Passan: Time to Right a Wrong

New HOF inductee OT Rayfield Wright shows that Gene Hickerson has been ignored too long, and may show a fascination with Super Bowl appearances. At least that's the view of OBR columnist Rich Passan, who contrasts Hickerson's credentials with those of offensive linemen who have been admitted, including new inductee Rayfield Wright...


It's time for Gene Hickerson to get due recognition for his accomplishments as an offensive lineman in the National Football League.

It's time for Hickerson to finally be elected to the Pro Football Hall of Fame.

Actually, it was time for the former Browns guard 27 years ago when he first became eligible for consideration. But after three straight cracks at the final 15 from 1980 to 1982, he was shunted aside. And forgotten.

The final straw was when offensive tackle Rayfield Wright was elected to the Hall of Fame a few weeks ago. Applause rained down from all across the National Football League landscape at the announcement.

Wright, a nominee of the influential Hall of Fame Seniors Committee, absolutely deserved his election based on a significant number of accomplishments. But he didn't deserve it any more than Hickerson.

Because he retired so long ago, Hickerson's only chance of being elected to the HOF now rests with a recommendation from the Seniors Committee.

What in the world does Hickerson, a mainstay at right guard for the Browns for 14 seasons, have to do to gain the attention of that committee? His credentials are every bit as impressive as Wright's were with the Dallas Cowboys.

Wright appeared in six straight Pro Bowl games. So did Hickerson. Wright played in eight championship games in 13 seasons. Hickerson, a five-time All-Pro, played in 12 post-season games and four championship games in 14 seasons.

Wright played in five Super Bowls. Hickerson played in . . . oh, so that's it. Hickerson never played in a Super Bowl.

Well, neither did fellow offensive linemen Dan Dierdorf, Joe DeLamielleure, Billy Shaw, Bob Brown and Mike Munchak and their busts reside in the Hall of Fame. What makes them so special?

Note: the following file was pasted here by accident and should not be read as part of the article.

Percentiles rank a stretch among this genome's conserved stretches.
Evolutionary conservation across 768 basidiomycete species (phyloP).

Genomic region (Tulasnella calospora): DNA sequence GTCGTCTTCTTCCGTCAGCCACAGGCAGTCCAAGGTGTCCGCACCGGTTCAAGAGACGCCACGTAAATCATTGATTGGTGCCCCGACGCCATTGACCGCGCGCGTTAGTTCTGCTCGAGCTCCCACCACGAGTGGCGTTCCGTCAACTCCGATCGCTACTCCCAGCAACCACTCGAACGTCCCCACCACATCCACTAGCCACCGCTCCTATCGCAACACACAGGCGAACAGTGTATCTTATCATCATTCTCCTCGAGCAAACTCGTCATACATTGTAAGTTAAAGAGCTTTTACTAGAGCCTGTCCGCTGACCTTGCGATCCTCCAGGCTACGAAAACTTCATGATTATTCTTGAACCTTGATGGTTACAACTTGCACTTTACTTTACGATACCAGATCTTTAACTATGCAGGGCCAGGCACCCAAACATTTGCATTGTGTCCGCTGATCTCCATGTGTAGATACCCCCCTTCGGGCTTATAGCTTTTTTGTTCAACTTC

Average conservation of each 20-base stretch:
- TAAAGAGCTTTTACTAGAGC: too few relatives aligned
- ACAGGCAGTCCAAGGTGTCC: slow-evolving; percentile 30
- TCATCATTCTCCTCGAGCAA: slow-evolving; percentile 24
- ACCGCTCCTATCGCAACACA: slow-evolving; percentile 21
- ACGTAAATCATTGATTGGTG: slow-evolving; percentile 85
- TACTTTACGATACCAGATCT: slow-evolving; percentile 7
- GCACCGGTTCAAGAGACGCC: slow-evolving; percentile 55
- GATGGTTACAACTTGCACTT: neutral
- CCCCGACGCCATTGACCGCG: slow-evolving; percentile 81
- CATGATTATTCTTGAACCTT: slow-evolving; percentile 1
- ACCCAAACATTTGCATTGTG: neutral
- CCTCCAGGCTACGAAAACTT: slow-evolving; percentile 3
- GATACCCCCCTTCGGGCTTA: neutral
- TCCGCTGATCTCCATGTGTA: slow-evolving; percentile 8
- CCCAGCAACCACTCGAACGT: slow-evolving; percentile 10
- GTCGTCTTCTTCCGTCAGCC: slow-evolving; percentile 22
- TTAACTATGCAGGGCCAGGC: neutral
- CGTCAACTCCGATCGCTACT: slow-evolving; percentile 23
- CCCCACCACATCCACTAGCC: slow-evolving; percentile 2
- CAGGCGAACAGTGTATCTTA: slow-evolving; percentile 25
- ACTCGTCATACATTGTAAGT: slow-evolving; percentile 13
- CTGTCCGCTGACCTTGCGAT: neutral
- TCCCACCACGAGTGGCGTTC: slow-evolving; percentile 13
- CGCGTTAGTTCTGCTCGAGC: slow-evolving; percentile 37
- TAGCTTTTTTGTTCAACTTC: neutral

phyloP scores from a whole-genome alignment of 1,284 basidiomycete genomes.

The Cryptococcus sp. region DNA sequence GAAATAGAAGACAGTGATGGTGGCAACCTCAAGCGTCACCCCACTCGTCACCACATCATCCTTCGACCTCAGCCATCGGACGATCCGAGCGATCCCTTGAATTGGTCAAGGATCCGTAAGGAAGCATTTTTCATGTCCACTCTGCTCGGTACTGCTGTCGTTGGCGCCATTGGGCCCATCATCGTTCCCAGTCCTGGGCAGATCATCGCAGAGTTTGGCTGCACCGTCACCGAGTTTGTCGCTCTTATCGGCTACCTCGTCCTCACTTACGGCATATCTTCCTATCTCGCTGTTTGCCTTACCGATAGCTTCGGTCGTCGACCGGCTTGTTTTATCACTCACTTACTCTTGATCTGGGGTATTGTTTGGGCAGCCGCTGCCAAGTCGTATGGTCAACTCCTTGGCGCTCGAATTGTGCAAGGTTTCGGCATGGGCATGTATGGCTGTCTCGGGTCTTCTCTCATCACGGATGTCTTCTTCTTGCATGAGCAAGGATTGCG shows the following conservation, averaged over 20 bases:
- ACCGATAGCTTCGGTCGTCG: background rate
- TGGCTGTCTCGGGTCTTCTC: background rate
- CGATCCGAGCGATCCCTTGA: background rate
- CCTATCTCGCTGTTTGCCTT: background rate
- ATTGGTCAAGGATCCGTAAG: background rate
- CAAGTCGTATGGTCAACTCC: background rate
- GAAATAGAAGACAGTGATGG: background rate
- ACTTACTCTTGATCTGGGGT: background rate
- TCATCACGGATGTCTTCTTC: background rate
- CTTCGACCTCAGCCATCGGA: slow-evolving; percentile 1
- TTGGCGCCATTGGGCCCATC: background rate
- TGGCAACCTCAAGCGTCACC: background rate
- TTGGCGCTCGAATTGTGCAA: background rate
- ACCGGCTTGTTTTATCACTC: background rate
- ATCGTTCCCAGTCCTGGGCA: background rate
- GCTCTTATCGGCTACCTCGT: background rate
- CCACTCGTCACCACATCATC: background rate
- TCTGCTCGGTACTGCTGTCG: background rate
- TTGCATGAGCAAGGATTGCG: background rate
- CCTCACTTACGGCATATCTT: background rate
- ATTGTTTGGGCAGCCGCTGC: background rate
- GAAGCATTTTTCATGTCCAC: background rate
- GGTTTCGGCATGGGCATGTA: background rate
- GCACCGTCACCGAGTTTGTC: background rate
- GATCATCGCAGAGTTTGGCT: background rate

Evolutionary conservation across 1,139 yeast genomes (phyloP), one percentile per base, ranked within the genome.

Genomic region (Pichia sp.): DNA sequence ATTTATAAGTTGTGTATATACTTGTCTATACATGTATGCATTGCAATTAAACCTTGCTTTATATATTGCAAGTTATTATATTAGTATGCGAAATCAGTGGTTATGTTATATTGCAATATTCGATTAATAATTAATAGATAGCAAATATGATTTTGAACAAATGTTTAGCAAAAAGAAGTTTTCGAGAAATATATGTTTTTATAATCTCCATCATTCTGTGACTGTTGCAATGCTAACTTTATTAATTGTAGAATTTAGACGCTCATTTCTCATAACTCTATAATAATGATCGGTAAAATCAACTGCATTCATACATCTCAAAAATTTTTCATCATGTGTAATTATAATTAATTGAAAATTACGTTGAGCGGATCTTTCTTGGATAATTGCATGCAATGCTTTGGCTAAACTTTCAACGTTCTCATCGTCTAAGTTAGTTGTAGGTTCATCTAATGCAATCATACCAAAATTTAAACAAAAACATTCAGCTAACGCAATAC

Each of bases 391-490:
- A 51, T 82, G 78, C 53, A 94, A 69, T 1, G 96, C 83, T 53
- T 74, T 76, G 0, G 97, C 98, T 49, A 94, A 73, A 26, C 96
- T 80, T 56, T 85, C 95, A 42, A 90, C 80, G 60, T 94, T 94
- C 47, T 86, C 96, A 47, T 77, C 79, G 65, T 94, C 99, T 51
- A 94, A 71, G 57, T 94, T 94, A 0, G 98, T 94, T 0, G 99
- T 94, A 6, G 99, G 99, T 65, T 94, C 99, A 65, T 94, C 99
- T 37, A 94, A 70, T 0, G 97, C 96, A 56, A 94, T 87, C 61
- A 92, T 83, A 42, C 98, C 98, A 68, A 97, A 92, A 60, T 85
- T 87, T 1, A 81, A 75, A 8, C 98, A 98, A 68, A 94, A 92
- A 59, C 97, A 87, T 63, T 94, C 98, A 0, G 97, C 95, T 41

Let's examine the facts more closely.

Dwight Stephenson, another Hall of Famer, was on the Miami Dolphins' roster for only eight seasons, but didn't start at center until the 11th game of his second season. So he played a little more than six seasons - a serious knee injury shortened his career - and yet he's a Hall of Famer. And he played in two Super Bowls. He was a great player, but six-plus seasons?

Munchak was a nine-time Pro Bowler, but never got close to a conference championship game with the Houston Oilers. Brown, who played in six Pro Bowls, never played in a title game in his 10 NFL seasons with three teams.

Dierdorf, a five-time All-Pro as an offensive tackle with the St. Louis Cardinals, was voted to six Pro Bowls in 13 seasons. Never played in a championship game. Neither did DeLamielleure, who went to six Pro Bowls.

Sure, they all have credentials, although I seriously question Shaw's election since he never played a game in the NFL, playing his entire career in the old American Football League.

I know, I know. It's called Pro Football Hall of Fame, not the NFL Hall of Fame. If that's the case, why not elect legends of the Canadian Football League to the Canton shrine?

So once again, what in the world does Hickerson have to do to gain the attention of the Seniors Committee to right a wrong?

How about this: He paved the way for the two greatest runners in Browns history, both of whom are in the Hall of Fame.

One of the endearing images of the great Browns era that saw Jim Brown and Leroy Kelly grind out chunks of yardage from 1957 to 1973 was big No. 66 out in front, leading the way for a good portion of that yardage.

Brown has been acknowledged by just about everyone as the greatest running back in the history of football. So can anyone explain why only one of the offensive linemen who blocked for him in his nine seasons in Cleveland is in the Hall of Fame? That would be Mike McCormack, Brown's right tackle for six seasons.

Hickerson, who played on the Browns' 1964 NFL championship team, was one of the best guards in all of football at pulling and shepherding the runner through a hole created by his devastating blocks. The 6-2, 260-pounder had uncommon speed and quickness for a man his size. His ability to pull and lead on sweeps became a staple in the Browns' playbook.

And his pass protection was nearly flawless. His strength and balance in that aspect of the game drew respect all around the NFL.

Hickerson, selected as a tackle out of Mississippi in the seventh round of the 1957 draft, spent his first two seasons learning the pro game, became a regular in 1959 - he missed the entire 1961 season with a broken leg - and was a fixture until his retirement in 1973.

In addition to the 1964 title team, Hickerson played on Browns teams that lost NFL championship games in 1968 and 1969.

If a Rayfield Wright can be recognized by the Seniors Committee for his accomplishments with the Cowboys back in the 1980s, then Hickerson certainly can't be too far behind.

So the next time the Seniors Committee meets to go consider nominees, it should strongly consider Gene Hickerson. As can plainly be seen, he's got the credentials.

It's time to get it right.



Rich Passan has had a long and varied career covering sports in Northeast Ohio. A long-time reporter and columnist of the Cleveland Plain Dealer, Rich also spoke to fans frequently as host of a Cleveland AM radio post-game show. Rich recently retired from daily reporting and is living in Arizona, where he devours every scrap of information that comes his way about the Cleveland Browns.

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